The Beef Checkoff is undergoing a year-long process to determine direction for the organization over the next five years. The long-range strategic planning process for the beef industry is underway, a process that pulls together key leaders from all over the country representing different sectors of the beef business. Updated every five years, the Beef Industry Long Range Plan is the standard the beef checkoff focuses on as one strategic direction, identifying key areas to advance beef demand. Since 1995, industry leaders have gathered to develop an aligned, comprehensive plan with the goal of increasing consumer demand for beef. The leaders are brought together to study and compile major areas of opportunity for the next five years. The current plan, in place since 2016, focuses on increasing beef demand and growing consumer trust. The newly appointed committee will convene over the next several months and consider all aspects of the industry from production trends, economic factors, foreign markets, consumer trends, and the competitive climate.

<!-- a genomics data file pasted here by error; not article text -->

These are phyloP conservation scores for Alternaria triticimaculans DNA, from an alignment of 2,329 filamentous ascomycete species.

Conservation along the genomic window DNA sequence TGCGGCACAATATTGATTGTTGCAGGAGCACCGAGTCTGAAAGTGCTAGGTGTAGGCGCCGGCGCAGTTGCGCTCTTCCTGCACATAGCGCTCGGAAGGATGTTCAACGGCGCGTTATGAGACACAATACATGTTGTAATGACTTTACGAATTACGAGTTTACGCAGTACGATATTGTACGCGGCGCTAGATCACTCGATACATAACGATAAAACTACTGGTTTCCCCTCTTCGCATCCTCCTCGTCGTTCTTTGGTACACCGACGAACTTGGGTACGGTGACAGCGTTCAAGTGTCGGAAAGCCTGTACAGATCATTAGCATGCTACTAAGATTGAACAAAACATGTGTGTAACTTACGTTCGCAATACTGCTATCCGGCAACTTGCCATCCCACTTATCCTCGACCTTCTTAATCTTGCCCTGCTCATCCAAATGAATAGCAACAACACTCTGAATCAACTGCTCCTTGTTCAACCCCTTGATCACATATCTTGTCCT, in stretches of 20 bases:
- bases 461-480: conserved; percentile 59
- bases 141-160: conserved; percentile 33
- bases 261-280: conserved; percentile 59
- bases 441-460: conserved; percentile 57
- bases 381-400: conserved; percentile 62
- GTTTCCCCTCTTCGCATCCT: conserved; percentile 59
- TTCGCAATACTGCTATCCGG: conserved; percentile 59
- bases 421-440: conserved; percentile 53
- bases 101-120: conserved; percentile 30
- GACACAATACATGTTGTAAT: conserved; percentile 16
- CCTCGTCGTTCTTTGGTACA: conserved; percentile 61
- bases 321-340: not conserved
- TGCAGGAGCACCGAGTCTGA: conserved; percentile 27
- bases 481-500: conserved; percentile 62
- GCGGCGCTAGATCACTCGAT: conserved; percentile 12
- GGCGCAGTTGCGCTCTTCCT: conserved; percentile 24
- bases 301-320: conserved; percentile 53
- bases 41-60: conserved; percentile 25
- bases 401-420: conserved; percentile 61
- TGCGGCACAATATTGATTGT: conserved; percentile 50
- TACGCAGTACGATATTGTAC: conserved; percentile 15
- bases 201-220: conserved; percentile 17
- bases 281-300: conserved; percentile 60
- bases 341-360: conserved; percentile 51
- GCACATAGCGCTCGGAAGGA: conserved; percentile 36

*************************************************************************************
USDA Honors 25 Years of Tribal Land-Grant Universities